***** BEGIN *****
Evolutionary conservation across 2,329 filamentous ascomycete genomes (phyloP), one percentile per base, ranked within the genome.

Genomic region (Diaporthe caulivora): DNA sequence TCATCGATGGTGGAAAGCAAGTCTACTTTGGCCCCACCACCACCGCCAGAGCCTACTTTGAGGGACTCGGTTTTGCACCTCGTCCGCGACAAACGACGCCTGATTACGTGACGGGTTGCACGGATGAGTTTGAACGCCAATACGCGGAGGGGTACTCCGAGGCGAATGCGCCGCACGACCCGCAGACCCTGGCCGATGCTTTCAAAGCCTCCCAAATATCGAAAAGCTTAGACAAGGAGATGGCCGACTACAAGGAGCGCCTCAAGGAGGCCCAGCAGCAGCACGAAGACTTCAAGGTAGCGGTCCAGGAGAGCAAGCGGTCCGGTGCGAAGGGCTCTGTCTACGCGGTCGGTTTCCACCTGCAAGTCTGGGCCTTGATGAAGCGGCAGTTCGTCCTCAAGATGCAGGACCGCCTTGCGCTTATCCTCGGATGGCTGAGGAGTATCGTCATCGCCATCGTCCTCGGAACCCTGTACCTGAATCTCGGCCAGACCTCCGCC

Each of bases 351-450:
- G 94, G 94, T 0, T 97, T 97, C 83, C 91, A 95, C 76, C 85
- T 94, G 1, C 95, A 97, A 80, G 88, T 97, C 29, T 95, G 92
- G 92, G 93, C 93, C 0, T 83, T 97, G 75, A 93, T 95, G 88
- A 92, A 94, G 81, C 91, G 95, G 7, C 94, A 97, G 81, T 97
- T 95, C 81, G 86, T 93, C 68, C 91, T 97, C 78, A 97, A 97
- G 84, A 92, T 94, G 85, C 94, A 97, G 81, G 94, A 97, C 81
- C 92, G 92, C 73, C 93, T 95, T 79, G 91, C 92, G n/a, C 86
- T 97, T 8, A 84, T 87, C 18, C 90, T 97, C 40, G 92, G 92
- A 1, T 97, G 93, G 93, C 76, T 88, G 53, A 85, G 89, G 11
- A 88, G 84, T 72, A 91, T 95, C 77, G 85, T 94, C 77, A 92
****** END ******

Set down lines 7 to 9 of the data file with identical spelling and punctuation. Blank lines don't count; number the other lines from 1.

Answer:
- A 92, A 94, G 81, C 91, G 95, G 7, C 94, A 97, G 81, T 97
- T 95, C 81, G 86, T 93, C 68, C 91, T 97, C 78, A 97, A 97
- G 84, A 92, T 94, G 85, C 94, A 97, G 81, G 94, A 97, C 81